Saturday, 6 March 2010

NASA Admits Solar Variability ties to Climate Change

Timothy Birdnow

Well, it’s finally happened; NASA has admitted that the sun is a variable star, and that changes in solar irradiance may well effect the Earth’s climate.

This excerpt from

For some years now, an unorthodox idea has been gaining favor among astronomers. It contradicts old teachings and unsettles thoughtful observers, especially climatologists.

“The sun,” explains Lika Guhathakurta of NASA headquarters in Washington DC, “is a variable star.”

But it looks so constant…

That’s only a limitation of the human eye. Modern telescopes and spacecraft have penetrated the sun’s blinding glare and found a maelstrom of unpredictable turmoil. Solar flares explode with the power of a billion atomic bombs. Clouds of magnetized gas (CMEs) big enough to swallow planets break away from the stellar surface. Holes in the sun’s atmosphere spew million mile-per-hour gusts of solar wind.

And those are the things that can happen in just one day.

Over longer periods of decades to centuries, solar activity waxes and wanes with a complex rhythm that researchers are still sorting out. The most famous “beat” is the 11-year sunspot cycle, described in many texts as a regular, clockwork process. In fact, it seems to have a mind of its own.

“It’s not even 11 years,” says Guhathakurtha. “The cycle ranges in length from 9 to 12 years. Some cycles are intense, with many sunspots and solar flares; others are mild, with relatively little solar activity. In the 17th century, during a period called the ‘Maunder Minimum,’ the cycle appeared to stop altogether for about 70 years and no one knows why.”
There is no need to go so far back in time, however, to find an example of the cycle’s unpredictability. Right now the sun is climbing out of a century-class solar minimum that almost no one anticipated.

“The depth of the solar minimum in 2008-2009 really took us by surprise,” says sunspot expert David Hathaway of the Marshall Space Flight Center in Huntsville, Alabama. “It highlights how far we still have to go to successfully forecast solar activity.”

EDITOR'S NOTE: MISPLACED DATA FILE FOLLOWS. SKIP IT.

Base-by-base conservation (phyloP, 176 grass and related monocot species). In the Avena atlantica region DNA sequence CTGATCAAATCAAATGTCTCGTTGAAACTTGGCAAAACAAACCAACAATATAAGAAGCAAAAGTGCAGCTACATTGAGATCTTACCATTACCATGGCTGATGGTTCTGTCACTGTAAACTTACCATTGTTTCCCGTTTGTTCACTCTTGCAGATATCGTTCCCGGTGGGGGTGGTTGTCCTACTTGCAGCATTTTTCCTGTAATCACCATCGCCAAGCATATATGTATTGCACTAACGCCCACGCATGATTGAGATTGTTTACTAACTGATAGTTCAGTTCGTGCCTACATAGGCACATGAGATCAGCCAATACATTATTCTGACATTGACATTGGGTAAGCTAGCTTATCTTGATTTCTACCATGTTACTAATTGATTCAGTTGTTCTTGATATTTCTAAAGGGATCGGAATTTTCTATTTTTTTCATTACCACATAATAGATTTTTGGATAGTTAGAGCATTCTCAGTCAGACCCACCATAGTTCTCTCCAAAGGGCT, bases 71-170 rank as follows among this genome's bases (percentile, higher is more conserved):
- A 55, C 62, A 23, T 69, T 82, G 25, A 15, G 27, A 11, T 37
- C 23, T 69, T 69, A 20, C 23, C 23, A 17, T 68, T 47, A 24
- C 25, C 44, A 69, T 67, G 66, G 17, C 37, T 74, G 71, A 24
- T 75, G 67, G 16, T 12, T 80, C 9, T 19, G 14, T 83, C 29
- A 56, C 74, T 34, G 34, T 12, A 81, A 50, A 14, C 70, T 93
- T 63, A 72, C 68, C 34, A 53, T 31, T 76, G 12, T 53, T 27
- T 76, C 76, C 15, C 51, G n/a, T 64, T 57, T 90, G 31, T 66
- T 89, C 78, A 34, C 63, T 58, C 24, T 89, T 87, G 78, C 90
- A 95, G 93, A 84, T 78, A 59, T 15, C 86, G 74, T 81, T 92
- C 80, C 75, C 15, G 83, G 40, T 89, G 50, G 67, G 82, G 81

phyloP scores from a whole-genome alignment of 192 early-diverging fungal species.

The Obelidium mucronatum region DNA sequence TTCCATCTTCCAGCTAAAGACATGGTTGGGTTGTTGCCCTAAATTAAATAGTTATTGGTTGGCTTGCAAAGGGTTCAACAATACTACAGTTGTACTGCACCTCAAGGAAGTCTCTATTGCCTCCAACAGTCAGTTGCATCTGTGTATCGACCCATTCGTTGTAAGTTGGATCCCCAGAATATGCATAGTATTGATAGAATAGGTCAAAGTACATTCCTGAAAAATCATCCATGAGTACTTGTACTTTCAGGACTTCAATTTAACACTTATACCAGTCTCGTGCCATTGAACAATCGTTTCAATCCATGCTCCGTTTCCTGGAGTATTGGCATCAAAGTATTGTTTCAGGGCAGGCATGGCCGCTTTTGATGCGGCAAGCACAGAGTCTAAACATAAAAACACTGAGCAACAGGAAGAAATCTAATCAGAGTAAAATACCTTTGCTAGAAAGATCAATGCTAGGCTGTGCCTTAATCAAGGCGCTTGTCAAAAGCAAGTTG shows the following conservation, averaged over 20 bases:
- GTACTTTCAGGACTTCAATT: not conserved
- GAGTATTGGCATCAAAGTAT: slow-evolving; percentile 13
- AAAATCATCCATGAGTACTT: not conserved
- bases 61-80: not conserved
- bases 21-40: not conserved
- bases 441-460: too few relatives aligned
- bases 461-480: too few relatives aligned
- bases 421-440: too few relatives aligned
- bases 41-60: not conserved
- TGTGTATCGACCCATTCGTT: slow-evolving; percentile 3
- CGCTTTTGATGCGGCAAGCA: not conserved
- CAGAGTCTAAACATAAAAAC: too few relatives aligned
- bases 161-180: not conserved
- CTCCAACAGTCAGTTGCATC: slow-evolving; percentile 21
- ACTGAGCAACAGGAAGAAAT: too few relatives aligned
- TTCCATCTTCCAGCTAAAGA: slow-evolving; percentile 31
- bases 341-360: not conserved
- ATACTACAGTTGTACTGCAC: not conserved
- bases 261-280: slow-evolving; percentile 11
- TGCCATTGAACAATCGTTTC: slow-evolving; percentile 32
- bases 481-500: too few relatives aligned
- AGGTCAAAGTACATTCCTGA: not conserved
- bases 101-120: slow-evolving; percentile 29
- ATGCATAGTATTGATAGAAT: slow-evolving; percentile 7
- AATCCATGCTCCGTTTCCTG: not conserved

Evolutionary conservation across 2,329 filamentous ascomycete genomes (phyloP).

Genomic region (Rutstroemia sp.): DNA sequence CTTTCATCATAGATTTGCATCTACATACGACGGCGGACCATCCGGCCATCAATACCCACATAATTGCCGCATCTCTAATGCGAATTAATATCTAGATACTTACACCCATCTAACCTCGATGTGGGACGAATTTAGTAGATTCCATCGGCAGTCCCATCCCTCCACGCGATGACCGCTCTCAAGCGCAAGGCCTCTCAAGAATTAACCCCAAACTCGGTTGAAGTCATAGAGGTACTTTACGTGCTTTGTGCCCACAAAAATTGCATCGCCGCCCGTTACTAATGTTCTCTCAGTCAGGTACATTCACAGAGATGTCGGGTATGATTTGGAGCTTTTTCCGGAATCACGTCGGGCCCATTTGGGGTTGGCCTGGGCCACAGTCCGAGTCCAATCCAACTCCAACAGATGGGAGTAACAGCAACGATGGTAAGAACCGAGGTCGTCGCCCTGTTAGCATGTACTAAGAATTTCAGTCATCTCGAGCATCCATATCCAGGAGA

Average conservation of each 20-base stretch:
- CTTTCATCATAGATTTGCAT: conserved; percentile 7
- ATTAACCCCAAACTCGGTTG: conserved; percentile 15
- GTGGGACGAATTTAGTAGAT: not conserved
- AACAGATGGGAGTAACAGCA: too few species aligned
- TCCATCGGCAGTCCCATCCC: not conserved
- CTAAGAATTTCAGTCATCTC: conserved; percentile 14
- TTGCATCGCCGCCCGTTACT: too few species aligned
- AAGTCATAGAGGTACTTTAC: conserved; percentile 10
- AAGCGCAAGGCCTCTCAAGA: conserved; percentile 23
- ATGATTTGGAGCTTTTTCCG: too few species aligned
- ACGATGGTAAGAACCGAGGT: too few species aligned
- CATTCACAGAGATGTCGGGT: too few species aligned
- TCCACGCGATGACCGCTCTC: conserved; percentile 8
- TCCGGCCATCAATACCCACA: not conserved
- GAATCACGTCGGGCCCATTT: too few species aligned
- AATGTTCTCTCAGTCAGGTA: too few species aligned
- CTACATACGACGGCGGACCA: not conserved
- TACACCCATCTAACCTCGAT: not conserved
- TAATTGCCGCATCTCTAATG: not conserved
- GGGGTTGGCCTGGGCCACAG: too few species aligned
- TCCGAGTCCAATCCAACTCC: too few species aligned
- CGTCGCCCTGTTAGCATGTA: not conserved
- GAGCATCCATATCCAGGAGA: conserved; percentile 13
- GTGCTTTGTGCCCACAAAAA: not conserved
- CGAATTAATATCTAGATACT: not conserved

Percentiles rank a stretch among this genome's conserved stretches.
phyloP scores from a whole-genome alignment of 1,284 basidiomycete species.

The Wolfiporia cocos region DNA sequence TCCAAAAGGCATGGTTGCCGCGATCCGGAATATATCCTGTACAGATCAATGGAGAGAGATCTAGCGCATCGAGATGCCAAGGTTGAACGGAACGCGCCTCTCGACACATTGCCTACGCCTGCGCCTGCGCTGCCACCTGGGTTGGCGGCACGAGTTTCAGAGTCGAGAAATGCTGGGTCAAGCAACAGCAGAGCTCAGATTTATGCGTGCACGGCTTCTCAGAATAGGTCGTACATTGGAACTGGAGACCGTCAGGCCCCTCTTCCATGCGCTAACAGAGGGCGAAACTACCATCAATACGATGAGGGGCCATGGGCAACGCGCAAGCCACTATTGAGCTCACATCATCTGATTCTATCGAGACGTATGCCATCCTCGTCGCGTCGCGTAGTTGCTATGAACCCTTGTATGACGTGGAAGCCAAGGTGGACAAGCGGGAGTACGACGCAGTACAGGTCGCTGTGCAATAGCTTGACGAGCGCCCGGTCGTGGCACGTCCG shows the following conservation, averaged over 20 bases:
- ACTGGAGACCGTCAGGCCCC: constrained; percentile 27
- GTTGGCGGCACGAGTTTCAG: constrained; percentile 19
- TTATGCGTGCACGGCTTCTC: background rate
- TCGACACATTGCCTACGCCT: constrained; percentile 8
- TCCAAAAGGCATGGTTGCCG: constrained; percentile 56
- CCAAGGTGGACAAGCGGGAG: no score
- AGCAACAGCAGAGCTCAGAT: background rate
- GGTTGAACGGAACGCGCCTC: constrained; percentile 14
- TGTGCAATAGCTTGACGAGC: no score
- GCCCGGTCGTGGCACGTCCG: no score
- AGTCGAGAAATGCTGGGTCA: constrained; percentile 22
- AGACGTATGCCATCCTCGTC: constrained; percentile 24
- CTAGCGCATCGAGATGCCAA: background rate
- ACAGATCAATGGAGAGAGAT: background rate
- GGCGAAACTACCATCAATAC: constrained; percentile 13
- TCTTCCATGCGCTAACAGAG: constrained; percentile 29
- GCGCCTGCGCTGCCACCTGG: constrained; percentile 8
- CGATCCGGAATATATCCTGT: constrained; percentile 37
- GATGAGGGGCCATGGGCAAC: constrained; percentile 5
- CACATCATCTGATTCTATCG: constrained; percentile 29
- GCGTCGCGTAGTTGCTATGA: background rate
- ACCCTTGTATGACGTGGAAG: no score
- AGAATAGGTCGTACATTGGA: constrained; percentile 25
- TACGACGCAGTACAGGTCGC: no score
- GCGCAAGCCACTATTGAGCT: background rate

That’s a problem, because human society is increasingly vulnerable to solar flare ups. Modern people depend on a network of interconnected high-tech systems for the basics of daily life. Smart power grids, GPS navigation, air travel, financial services, emergency radio communications—they can all be knocked out by intense solar activity. According to a 2008 study by the National Academy of Sciences, a century-class solar storm could cause twenty times more economic damage than Hurricane Katrina.

Right: Areas of the USA vulnerable to power system collapse in response to an extreme geomagnetic storm. Source: National Academy of Sciences. [more]

“Understanding solar variability is crucial,” says space scientist Judith Lean of the Naval Research Lab in Washington DC. “Our modern way of life depends upon it.”


Astronomers were once so convinced of the sun’s constancy, they called the irradiance of the sun “the solar constant,” and they set out to measure it as they would any constant of Nature. By definition, the solar constant is the amount of solar energy deposited at the top of Earth’s atmosphere in units of watts per meter-squared. All wavelengths of radiation are included—radio, infrared, visible light, ultraviolet, x-rays and so on. The approximate value of the solar constant is 1361 W/m2.

Clouds, atmospheric absorption and other factors complicate measurements from Earth’s surface, so NASA has taken the measuring devices to space. Today, VIRGO, ACRIM and SORCE are making measurements with precisions approaching 10 parts per million per year. Future instruments scheduled for flight on NASA’s Glory and NOAA’s NPOESS spacecraft aim for even higher precisions.

To the amazement of many researchers, the solar constant has turned out to be not constant.

“‘Solar constant’ is an oxymoron,” says Judith Lean of the Naval Research Lab. “Satellite data show that the sun’s total irradiance rises and falls with the sunspot cycle by a significant amount.”

At solar maximum, the sun is about 0.1% brighter than it is at solar minimum. That may not sound like much, but consider the following: A 0.1% change in 1361 W/m2 equals 1.4 Watts/m2. Averaging this number over the spherical Earth and correcting for Earth’s reflectivity yields 0.24 Watts for every square meter of our planet.

“Add it all up and you get a lot of energy,” says Lean. “How this might affect weather and climate is a matter of—at times passionate—debate.”

End excerpt

The claim that this is a new idea that is just gaining ground is untrue, however; astronomers have known about this variability for decades, first being postulated in the the late 19th century and gaining major traction in the 1960’s. According to an article by the AGU